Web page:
Danny’s comments: I regret I wasted your time. Please note that wasn’t my intention to waste your time. My goal was to provide attendees (like you) with the best information I know about trauma based on my 15-years-experience and advanced training.

10. Consider redesigning PPT to be shorter and less wordy.Provide evidence and current research to support intervention strategies presented. touch based on developmental levels , concerning intervention/ communication strategies /adaptation methods. Familiarize self with time line of presentation.

Danny’s comments: I’ll make the PPT shorter and less wordy. There is strong evidence for CBT, DBT, and humanistic approaches. I do feel like I’m very familiar with the timeline of the presentation. I could easily do it without the slides. I need to find a way to make it smooth for attendees like you.

Shew – *sigh* — take a deep breath after reading those.

It’s a good thing I have a fairly resilient attitude.

Part 2: The more positive reviews:

·         Fantastic session. I really appreciated the focus on scope of practice and connection between CBT and DBT in RT interventions.

·         Overall good info. Would have loved to go more into DBT

·         Calm during stress, continued on with complete content and informative
·         He seemed to really have a passion for his job and the kids he works with.

·         I got good information from this presentations. I

·          appreciate his positive attitude!!

·         The session was informative and the speaker provided great resources and examples.
·         Great attitude and perseverance with technical difficulties.

·         I enjoyed the material.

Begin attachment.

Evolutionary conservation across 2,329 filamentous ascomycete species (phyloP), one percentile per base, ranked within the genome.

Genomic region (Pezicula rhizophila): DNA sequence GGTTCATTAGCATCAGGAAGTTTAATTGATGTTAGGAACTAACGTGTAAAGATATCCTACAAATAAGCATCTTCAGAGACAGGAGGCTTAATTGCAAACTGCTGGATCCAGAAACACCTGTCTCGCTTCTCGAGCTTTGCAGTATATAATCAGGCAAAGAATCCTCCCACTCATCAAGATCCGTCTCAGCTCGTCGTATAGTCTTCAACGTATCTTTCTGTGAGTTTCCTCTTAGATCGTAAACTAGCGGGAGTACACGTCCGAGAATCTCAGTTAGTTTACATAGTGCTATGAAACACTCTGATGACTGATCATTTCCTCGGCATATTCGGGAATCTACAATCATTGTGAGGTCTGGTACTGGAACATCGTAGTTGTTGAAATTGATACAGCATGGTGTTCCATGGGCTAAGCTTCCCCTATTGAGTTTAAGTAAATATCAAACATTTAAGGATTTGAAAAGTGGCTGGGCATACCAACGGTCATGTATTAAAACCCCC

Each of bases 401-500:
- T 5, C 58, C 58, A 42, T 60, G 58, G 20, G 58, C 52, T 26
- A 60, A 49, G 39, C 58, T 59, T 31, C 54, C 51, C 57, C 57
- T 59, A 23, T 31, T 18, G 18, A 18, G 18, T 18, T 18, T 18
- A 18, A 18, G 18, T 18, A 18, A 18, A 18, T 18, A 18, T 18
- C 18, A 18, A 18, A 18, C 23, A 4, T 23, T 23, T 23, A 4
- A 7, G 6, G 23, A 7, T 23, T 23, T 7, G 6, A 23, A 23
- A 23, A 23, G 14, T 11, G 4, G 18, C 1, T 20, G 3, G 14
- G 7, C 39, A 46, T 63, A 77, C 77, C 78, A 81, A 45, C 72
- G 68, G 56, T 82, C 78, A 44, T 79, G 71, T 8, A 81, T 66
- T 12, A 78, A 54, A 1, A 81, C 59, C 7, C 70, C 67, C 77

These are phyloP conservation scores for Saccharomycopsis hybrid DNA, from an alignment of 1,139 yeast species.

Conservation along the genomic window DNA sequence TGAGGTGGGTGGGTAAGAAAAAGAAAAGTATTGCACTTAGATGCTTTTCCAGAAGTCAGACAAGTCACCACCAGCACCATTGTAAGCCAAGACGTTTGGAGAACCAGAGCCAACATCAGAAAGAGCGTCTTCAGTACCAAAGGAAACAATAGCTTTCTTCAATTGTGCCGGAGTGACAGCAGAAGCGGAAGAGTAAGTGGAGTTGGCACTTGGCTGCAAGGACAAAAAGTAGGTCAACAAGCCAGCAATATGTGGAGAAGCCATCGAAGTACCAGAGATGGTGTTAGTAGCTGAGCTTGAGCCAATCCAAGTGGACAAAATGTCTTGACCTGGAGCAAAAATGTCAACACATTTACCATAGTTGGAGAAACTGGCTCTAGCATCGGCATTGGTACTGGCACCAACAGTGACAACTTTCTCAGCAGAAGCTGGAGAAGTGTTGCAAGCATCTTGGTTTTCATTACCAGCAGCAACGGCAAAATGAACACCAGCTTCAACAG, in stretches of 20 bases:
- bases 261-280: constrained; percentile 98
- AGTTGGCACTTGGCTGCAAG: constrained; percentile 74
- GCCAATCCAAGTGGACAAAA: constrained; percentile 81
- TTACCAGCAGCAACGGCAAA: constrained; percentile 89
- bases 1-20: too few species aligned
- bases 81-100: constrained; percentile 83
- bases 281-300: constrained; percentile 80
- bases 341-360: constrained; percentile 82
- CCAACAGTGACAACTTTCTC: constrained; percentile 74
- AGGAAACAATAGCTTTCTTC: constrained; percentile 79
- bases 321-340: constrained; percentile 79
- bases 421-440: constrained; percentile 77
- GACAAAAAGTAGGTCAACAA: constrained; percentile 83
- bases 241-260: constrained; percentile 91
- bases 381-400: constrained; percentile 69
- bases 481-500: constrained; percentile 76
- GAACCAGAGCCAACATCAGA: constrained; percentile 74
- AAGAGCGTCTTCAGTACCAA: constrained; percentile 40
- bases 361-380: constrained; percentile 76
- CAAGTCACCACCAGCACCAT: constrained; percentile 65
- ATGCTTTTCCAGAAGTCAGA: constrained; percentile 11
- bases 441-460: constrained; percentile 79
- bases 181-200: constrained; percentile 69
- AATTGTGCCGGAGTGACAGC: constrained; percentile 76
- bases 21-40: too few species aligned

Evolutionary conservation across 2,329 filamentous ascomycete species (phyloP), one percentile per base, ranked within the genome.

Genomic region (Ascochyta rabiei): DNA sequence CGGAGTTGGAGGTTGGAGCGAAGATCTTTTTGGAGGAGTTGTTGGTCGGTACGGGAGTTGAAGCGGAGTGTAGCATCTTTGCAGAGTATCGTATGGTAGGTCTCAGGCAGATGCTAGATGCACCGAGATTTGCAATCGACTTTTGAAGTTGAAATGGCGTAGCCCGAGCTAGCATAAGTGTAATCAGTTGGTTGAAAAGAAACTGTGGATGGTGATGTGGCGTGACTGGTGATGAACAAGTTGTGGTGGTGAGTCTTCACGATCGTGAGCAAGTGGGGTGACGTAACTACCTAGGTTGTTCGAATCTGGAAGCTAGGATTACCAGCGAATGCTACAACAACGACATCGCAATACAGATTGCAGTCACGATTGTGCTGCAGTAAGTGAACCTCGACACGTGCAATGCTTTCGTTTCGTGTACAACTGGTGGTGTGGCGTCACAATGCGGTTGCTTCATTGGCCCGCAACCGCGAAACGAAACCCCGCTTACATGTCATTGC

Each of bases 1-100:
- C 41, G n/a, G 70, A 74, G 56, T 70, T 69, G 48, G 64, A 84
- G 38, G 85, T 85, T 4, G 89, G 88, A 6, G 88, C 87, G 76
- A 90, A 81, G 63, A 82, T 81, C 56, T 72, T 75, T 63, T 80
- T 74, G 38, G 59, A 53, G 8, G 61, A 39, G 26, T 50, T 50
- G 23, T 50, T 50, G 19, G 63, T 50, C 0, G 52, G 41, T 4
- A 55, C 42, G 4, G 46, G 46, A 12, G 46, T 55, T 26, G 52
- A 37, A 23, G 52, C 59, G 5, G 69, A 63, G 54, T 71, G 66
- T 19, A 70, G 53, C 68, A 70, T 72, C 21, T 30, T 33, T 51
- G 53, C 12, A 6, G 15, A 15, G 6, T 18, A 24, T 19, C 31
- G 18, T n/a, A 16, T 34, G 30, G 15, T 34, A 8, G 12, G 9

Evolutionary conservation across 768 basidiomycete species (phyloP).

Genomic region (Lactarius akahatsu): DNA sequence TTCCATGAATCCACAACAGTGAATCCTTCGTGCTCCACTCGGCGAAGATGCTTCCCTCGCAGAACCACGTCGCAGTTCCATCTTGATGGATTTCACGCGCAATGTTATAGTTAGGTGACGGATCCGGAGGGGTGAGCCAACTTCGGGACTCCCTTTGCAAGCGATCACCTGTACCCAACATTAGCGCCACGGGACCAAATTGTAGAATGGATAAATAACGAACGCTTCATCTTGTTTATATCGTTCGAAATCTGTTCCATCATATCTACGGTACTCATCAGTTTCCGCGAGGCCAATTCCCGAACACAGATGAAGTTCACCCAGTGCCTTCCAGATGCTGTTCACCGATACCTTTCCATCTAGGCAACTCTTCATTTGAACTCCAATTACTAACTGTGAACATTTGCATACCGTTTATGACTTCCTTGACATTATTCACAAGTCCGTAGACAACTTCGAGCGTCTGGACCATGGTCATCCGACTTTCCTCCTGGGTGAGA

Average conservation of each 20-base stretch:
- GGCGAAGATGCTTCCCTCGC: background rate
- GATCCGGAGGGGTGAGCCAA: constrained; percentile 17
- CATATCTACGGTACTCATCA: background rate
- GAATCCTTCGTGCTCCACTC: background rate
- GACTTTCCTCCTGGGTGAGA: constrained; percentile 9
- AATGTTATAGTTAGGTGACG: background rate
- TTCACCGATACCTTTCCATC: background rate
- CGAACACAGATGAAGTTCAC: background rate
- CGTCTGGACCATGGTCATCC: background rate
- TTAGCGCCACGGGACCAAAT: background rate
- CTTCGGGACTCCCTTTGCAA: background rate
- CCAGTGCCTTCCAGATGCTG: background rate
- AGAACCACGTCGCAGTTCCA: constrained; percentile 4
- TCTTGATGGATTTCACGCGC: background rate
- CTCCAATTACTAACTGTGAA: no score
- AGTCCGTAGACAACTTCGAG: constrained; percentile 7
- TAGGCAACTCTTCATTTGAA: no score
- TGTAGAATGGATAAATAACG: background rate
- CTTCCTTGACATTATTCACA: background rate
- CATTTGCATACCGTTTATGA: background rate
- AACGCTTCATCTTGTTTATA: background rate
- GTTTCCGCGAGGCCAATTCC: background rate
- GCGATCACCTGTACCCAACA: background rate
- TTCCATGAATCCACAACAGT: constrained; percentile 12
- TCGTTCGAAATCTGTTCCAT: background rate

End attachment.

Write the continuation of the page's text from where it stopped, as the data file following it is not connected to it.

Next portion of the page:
·         Great energy and helpful knowledge.
·         Despite technical difficulties the presentation went well.

·         I took some key points with me that I will be able to adapt to my age and population of patient.

·         So fun to watch and listen to.

·         Would love to see another presentation by him.

·         Presenter was very knowledgeable, obviously very passionate about RT, super fun.
·         Awesome guy!

·         Helped inspire me to get back and work with the kids at my job!

·         Good guy, good presentation!
·         Dan is was funny and engaging, great stuff!

·         Also very affirming thank you Danny.

·         I appreciate all you’re doing for our profession.

·         Also was very touched by you tube great analogy with children 😊🙏🏼👏🐶

·         Danny was great! He was my favorite presentation!
·         Great to Meet Danny – the man the myth the legend

·        A lot of useful information especially for my population & good resources

·         Even with computer issues, kept session going and interesting

·         The speaker provided excellent behavioral resources and addressed potential interventions – Ex. Kenistetic learning, story telling as an intervention, Behavioral interventions. Areas of improvement: -Educational Overview of TF care model  -Provide a detailed explanation of physiological changes/ neurological changes as a result of trauma. -ANS, imbalance -structural changes/ insulary cortext/amigdial/ Vagal Nerve, Nural pruning. -Provide a clear explanation of RTs Role and scope within the various models presented, as well as competencies required for various TX strategies. Play Therapy, Biofeedback, TF-CBT, DBT, mindfulness training.